Stanford Prison Experiment

Topics: Stanford prison experiment, Stanford University, Philip Zimbardo Pages: 5 (1962 words) Published: August 4, 2013
Table of Contents
Description of the experiment, and information about Zimbardo2
Incidents that took place during the procedure3
The end of the experiment6
The conclusion and the criticism of the experiment6
The Conclusion6
The Criticism7

Description of the experiment, and information about Zimbardo The Stanford prison experiment was an experiment conducted by a group of researchers and led by psychology professor Philip Zimbardo. Zimbardo was born in New York City on March 23, 1933. He completed his BA in Brooklyn College with a triple major in sociology, anthropology and psychology in 1954. He got both his M.S. and Ph.D. from Yale University in 1955 and 1959 respectively. Also he was a psychology lecturer at Yale University from 1959 to 1960, he worked the next seven years at the University of New York, and from 1967 to 1968 he taught at Columbian University to end up joining the faculty of Stanford University in 1968. The Stanford Prison experiment was in fact a study of the psychological effects of becoming a prisoner or a prison guard. The experiment took place at the University of Stanford facilities and lasted only 6 days from August 14 to August 20 of 1971 as the participants experienced emotional trauma, though originally it was planned to last two weeks. The project came to life with the assistance of a government grand from the U.S. Office of Naval Research in order to find out the causes of conflict between prisoners and military guards. Method

Dr. Zimbardo released an advertisement on a local newspaper asking for male college students to participate in a prison’s life psychology study, claiming 15$ payment per day. About 70 people responded to the advertisement, Zimbardo and his team selected 24 people, all of them were moral sane without any criminal record or any psychological background, the selection of which would be the “prisoners” and which would be the “guards” was made in random. The guards were given military uniforms and wooden batons for intimidating reasons and mirror shade sunglasses in order to minimize the “human” contact between the prisoners and the guards. Zimbardo who in terms of the experiment was the prison warden informed the guards that they were only banned from using physical punishment, besides that they were free to run the prison as they believed it would be best for the interests of the experiment, in order it to be more realistic he also divided them into regular working shifts. On the other hand prisoners were given cheap smocks and weren’t allowed to wear any underwear. They were forced to use identity numbers substituting their real names; moreover a small chain was put around their ankle in order to remind them that they were prisoners in a correctional facility. Their residence and environmental status was cruel as only the basic sleeping mattress and plain food being supplied. They were told to remain at their houses which were charged without any warning, the prisoners were arrested by the real local police charged with armed robbery. The arrest procedure was followed as it would with real-life criminals, during the arrests participants were read their rights and had their fingerprints and mug-shots taken. After that they were stripped and searched and then taken into their mock cells which were designed to hold up to three prisoners, there was also a small space for the prison yard, solitary confinement and a bigger room for the guards and the warden, although there was a mock prison yard the prisoners were to stay in their mock cells during the whole time of the process. Incidents that took place during the procedure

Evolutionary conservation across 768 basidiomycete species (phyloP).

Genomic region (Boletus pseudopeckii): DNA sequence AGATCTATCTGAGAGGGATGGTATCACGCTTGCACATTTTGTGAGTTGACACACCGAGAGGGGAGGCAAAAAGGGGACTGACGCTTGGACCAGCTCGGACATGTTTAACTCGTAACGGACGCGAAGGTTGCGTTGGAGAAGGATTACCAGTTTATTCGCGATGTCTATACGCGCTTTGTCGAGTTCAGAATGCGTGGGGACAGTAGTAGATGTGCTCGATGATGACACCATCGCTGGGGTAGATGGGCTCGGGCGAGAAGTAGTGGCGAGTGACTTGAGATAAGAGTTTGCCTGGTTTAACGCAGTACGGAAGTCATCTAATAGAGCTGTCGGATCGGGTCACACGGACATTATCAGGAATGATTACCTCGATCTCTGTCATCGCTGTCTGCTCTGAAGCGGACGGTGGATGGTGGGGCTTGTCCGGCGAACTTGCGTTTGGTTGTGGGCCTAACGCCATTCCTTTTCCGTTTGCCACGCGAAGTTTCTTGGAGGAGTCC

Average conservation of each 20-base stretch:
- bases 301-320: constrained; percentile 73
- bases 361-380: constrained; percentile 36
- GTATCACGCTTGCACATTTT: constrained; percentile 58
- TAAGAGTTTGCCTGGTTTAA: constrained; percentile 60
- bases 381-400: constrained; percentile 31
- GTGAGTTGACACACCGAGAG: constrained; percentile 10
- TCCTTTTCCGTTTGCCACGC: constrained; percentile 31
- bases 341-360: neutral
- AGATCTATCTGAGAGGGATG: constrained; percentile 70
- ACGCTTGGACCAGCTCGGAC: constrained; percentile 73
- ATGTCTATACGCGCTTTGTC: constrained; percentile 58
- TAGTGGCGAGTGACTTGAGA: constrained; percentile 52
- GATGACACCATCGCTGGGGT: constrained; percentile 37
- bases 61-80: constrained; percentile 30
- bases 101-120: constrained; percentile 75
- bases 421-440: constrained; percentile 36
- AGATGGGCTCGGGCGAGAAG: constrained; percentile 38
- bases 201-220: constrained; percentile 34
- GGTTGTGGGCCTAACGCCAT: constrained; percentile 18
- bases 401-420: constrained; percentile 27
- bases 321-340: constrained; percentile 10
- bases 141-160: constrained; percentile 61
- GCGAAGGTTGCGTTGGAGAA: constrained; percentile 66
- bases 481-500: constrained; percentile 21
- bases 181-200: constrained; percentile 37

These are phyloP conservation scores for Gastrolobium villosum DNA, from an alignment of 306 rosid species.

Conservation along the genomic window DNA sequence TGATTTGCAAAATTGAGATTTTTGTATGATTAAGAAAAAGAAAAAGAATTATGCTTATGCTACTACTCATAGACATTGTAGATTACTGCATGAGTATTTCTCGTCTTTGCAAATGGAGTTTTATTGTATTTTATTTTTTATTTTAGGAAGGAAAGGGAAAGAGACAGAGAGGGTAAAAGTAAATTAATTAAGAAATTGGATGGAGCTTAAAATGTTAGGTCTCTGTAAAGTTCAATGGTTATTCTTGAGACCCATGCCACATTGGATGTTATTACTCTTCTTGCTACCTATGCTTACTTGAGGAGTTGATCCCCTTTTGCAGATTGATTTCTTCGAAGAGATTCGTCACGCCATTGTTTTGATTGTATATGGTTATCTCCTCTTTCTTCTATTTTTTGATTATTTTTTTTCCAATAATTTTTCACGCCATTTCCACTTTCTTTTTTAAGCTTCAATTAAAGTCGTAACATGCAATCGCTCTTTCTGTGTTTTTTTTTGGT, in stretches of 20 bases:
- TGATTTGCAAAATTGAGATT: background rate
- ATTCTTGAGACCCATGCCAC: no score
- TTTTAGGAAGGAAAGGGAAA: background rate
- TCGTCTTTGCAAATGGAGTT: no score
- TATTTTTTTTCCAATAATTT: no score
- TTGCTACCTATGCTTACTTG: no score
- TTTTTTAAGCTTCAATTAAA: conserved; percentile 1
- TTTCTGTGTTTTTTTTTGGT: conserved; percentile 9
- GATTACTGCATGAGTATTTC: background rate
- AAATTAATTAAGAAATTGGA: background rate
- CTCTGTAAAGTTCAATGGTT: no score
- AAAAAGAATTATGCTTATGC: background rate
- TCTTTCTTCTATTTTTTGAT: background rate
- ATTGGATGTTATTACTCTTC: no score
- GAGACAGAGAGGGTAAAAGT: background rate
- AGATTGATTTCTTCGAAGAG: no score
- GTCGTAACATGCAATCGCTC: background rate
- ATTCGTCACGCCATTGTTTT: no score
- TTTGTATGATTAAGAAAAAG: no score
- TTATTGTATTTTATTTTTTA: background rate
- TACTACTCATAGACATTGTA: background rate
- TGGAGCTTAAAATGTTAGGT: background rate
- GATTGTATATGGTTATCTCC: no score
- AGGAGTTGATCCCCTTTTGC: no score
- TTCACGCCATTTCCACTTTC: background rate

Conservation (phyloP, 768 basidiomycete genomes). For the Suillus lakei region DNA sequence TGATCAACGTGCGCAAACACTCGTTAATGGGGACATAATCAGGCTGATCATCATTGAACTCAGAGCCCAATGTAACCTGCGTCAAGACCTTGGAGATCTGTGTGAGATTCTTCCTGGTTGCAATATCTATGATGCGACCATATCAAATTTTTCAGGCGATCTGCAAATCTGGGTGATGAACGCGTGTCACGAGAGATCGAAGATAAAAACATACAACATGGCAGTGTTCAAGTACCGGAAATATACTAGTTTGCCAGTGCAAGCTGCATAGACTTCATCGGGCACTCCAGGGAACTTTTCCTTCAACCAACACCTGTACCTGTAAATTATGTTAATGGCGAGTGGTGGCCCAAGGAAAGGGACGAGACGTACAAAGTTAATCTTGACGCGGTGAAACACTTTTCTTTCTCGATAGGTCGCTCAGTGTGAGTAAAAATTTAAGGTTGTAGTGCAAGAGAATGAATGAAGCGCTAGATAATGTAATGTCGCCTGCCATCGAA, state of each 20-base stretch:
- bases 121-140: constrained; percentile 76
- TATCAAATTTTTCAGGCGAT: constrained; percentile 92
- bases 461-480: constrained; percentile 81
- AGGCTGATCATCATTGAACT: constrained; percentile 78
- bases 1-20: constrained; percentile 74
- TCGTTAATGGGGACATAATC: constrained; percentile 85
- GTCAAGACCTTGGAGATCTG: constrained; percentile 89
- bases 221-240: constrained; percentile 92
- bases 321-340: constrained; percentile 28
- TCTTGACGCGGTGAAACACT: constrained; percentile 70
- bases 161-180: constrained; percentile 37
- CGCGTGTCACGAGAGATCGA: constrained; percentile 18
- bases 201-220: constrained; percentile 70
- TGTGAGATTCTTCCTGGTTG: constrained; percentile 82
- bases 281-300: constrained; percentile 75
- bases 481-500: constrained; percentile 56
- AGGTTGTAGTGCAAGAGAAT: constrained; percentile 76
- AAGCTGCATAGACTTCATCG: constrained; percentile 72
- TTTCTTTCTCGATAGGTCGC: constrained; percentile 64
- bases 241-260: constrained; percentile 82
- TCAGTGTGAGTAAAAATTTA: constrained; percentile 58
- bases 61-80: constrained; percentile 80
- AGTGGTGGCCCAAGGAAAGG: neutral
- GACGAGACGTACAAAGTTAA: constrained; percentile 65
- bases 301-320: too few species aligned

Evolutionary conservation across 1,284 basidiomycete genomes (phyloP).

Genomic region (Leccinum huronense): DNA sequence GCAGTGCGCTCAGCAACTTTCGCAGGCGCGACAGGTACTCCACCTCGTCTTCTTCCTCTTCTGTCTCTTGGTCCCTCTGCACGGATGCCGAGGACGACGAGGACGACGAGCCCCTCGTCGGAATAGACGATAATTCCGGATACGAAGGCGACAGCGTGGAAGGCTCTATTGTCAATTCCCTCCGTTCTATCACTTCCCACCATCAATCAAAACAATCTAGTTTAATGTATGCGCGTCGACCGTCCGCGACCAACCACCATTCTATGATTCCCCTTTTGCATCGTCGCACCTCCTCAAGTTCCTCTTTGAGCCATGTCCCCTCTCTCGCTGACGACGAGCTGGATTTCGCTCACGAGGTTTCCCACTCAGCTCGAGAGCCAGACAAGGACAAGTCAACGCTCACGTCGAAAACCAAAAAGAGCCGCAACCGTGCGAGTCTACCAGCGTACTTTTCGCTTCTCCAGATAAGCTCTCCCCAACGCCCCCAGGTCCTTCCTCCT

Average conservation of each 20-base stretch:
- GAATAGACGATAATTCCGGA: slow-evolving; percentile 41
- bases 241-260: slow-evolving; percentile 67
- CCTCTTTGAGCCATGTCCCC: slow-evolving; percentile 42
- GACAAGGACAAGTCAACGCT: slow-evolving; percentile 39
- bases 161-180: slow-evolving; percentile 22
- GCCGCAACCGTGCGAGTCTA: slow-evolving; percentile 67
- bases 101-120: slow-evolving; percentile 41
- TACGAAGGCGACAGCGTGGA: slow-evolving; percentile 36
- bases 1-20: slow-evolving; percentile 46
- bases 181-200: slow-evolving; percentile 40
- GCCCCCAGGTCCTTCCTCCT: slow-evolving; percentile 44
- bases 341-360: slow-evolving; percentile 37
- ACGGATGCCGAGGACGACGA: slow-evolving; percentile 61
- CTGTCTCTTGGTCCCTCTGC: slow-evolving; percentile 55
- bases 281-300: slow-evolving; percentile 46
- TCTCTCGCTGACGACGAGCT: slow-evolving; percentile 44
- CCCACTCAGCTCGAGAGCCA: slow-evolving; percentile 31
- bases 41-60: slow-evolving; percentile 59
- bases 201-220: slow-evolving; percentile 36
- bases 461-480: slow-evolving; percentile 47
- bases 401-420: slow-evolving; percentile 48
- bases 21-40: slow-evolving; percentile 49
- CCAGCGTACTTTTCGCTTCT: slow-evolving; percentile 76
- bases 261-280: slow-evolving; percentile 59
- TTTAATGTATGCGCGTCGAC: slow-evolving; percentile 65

After a relatively uneventful first day, on day number two the prisoners of cell 1 blocked their cell door and took off their stocking caps while refusing to leave their cell and follow the guard’s orders. According to the shift plan there were 3 guards on duty on every shift but when this event took place...

References: (2013, 05). Stanford Prison Experiment. Wikipidedia. Retrieved 05, 2013, from
Shuttleworth , M. (2008, 06). Stanford Prison Experiment. Explorable. Retrieved 05, 2013, from
Zimbardo, P. Frequently Asked Questions. Stanford Prison Experiment. Retrieved 05, 2013, from
Cherry, K. (2013). The Stanford Prison Experiment. Psychology. Retrieved 05, 2013, from
(2013, 01). Feature Film - The Stanford Prison Experiment (Documentary). Retrieved 05, 2013, from
Banks, C. Haney, C. Zimbardo, P. (1980, 09). A Study of Prisoners and Guards in a Simulated Prison. Zimbardo. Retrieved 05, 2013, from,%20Naval%20Research%20Reviews.pdf
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